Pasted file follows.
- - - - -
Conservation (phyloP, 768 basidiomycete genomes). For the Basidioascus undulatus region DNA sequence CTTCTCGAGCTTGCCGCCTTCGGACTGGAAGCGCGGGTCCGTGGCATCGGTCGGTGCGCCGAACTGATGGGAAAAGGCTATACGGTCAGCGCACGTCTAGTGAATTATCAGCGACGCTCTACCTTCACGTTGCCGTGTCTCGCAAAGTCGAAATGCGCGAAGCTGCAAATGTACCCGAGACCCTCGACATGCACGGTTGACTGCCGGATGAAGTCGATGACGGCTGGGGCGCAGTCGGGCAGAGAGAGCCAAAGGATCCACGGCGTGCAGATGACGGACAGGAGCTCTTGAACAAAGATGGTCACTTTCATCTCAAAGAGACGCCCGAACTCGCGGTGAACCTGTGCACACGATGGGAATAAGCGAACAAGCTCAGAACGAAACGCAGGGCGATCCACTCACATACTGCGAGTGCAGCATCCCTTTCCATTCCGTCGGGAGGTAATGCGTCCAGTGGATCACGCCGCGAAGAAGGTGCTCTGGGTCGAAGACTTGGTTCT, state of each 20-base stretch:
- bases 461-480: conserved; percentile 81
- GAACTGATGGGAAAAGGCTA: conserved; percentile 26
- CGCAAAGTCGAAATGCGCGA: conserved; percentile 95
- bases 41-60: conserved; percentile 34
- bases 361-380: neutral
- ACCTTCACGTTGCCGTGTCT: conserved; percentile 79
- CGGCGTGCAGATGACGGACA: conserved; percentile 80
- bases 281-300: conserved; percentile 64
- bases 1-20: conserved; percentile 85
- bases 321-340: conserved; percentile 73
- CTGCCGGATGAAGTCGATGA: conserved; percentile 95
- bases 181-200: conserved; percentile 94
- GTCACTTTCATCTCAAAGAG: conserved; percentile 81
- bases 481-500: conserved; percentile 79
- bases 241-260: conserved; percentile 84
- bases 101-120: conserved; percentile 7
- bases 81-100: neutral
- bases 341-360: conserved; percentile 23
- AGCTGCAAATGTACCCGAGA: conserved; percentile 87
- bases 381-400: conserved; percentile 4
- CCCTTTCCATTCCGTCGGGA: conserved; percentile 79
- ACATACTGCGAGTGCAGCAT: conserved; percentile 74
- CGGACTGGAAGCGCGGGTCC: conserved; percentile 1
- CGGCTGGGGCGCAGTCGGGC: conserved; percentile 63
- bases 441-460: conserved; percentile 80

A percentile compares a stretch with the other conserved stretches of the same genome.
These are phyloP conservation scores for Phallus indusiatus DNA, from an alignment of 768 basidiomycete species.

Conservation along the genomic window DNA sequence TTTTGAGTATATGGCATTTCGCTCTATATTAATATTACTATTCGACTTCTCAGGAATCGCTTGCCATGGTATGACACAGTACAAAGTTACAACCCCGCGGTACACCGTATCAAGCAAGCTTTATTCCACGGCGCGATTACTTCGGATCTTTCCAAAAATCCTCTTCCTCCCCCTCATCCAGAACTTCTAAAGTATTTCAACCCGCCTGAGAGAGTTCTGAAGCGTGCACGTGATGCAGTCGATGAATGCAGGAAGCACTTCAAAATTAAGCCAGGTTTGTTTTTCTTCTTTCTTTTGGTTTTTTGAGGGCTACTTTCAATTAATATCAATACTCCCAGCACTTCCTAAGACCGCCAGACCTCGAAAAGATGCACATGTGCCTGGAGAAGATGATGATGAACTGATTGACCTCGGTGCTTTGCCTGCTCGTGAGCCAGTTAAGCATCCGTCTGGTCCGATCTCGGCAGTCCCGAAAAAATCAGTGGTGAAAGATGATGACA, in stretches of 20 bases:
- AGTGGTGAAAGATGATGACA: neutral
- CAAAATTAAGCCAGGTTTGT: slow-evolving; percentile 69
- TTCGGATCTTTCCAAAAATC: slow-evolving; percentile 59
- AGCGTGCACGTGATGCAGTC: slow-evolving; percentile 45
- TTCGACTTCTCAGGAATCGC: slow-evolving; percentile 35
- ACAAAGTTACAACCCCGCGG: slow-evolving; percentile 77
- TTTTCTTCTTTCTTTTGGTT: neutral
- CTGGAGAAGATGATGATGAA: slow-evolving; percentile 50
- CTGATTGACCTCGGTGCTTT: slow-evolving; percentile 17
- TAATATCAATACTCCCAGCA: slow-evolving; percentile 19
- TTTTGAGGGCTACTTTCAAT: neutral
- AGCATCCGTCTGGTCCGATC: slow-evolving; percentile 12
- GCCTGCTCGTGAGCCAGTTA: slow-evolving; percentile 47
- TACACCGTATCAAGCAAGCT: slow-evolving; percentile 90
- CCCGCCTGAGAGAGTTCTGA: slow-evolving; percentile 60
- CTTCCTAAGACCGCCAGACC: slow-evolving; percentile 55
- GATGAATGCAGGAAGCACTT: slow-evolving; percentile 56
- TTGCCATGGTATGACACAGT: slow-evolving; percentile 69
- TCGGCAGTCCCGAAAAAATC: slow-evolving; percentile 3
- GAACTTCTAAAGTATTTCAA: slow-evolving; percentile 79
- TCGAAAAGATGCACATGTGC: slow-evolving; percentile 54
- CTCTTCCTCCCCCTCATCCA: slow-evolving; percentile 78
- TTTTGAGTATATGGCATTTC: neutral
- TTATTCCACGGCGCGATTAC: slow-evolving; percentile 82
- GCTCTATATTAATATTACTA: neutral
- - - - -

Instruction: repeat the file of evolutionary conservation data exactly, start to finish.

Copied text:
Conservation (phyloP, 768 basidiomycete genomes). For the Basidioascus undulatus region DNA sequence CTTCTCGAGCTTGCCGCCTTCGGACTGGAAGCGCGGGTCCGTGGCATCGGTCGGTGCGCCGAACTGATGGGAAAAGGCTATACGGTCAGCGCACGTCTAGTGAATTATCAGCGACGCTCTACCTTCACGTTGCCGTGTCTCGCAAAGTCGAAATGCGCGAAGCTGCAAATGTACCCGAGACCCTCGACATGCACGGTTGACTGCCGGATGAAGTCGATGACGGCTGGGGCGCAGTCGGGCAGAGAGAGCCAAAGGATCCACGGCGTGCAGATGACGGACAGGAGCTCTTGAACAAAGATGGTCACTTTCATCTCAAAGAGACGCCCGAACTCGCGGTGAACCTGTGCACACGATGGGAATAAGCGAACAAGCTCAGAACGAAACGCAGGGCGATCCACTCACATACTGCGAGTGCAGCATCCCTTTCCATTCCGTCGGGAGGTAATGCGTCCAGTGGATCACGCCGCGAAGAAGGTGCTCTGGGTCGAAGACTTGGTTCT, state of each 20-base stretch:
- bases 461-480: conserved; percentile 81
- GAACTGATGGGAAAAGGCTA: conserved; percentile 26
- CGCAAAGTCGAAATGCGCGA: conserved; percentile 95
- bases 41-60: conserved; percentile 34
- bases 361-380: neutral
- ACCTTCACGTTGCCGTGTCT: conserved; percentile 79
- CGGCGTGCAGATGACGGACA: conserved; percentile 80
- bases 281-300: conserved; percentile 64
- bases 1-20: conserved; percentile 85
- bases 321-340: conserved; percentile 73
- CTGCCGGATGAAGTCGATGA: conserved; percentile 95
- bases 181-200: conserved; percentile 94
- GTCACTTTCATCTCAAAGAG: conserved; percentile 81
- bases 481-500: conserved; percentile 79
- bases 241-260: conserved; percentile 84
- bases 101-120: conserved; percentile 7
- bases 81-100: neutral
- bases 341-360: conserved; percentile 23
- AGCTGCAAATGTACCCGAGA: conserved; percentile 87
- bases 381-400: conserved; percentile 4
- CCCTTTCCATTCCGTCGGGA: conserved; percentile 79
- ACATACTGCGAGTGCAGCAT: conserved; percentile 74
- CGGACTGGAAGCGCGGGTCC: conserved; percentile 1
- CGGCTGGGGCGCAGTCGGGC: conserved; percentile 63
- bases 441-460: conserved; percentile 80

A percentile compares a stretch with the other conserved stretches of the same genome.
These are phyloP conservation scores for Phallus indusiatus DNA, from an alignment of 768 basidiomycete species.

Conservation along the genomic window DNA sequence TTTTGAGTATATGGCATTTCGCTCTATATTAATATTACTATTCGACTTCTCAGGAATCGCTTGCCATGGTATGACACAGTACAAAGTTACAACCCCGCGGTACACCGTATCAAGCAAGCTTTATTCCACGGCGCGATTACTTCGGATCTTTCCAAAAATCCTCTTCCTCCCCCTCATCCAGAACTTCTAAAGTATTTCAACCCGCCTGAGAGAGTTCTGAAGCGTGCACGTGATGCAGTCGATGAATGCAGGAAGCACTTCAAAATTAAGCCAGGTTTGTTTTTCTTCTTTCTTTTGGTTTTTTGAGGGCTACTTTCAATTAATATCAATACTCCCAGCACTTCCTAAGACCGCCAGACCTCGAAAAGATGCACATGTGCCTGGAGAAGATGATGATGAACTGATTGACCTCGGTGCTTTGCCTGCTCGTGAGCCAGTTAAGCATCCGTCTGGTCCGATCTCGGCAGTCCCGAAAAAATCAGTGGTGAAAGATGATGACA, in stretches of 20 bases:
- AGTGGTGAAAGATGATGACA: neutral
- CAAAATTAAGCCAGGTTTGT: slow-evolving; percentile 69
- TTCGGATCTTTCCAAAAATC: slow-evolving; percentile 59
- AGCGTGCACGTGATGCAGTC: slow-evolving; percentile 45
- TTCGACTTCTCAGGAATCGC: slow-evolving; percentile 35
- ACAAAGTTACAACCCCGCGG: slow-evolving; percentile 77
- TTTTCTTCTTTCTTTTGGTT: neutral
- CTGGAGAAGATGATGATGAA: slow-evolving; percentile 50
- CTGATTGACCTCGGTGCTTT: slow-evolving; percentile 17
- TAATATCAATACTCCCAGCA: slow-evolving; percentile 19
- TTTTGAGGGCTACTTTCAAT: neutral
- AGCATCCGTCTGGTCCGATC: slow-evolving; percentile 12
- GCCTGCTCGTGAGCCAGTTA: slow-evolving; percentile 47
- TACACCGTATCAAGCAAGCT: slow-evolving; percentile 90
- CCCGCCTGAGAGAGTTCTGA: slow-evolving; percentile 60
- CTTCCTAAGACCGCCAGACC: slow-evolving; percentile 55
- GATGAATGCAGGAAGCACTT: slow-evolving; percentile 56
- TTGCCATGGTATGACACAGT: slow-evolving; percentile 69
- TCGGCAGTCCCGAAAAAATC: slow-evolving; percentile 3
- GAACTTCTAAAGTATTTCAA: slow-evolving; percentile 79
- TCGAAAAGATGCACATGTGC: slow-evolving; percentile 54
- CTCTTCCTCCCCCTCATCCA: slow-evolving; percentile 78
- TTTTGAGTATATGGCATTTC: neutral
- TTATTCCACGGCGCGATTAC: slow-evolving; percentile 82
- GCTCTATATTAATATTACTA: neutral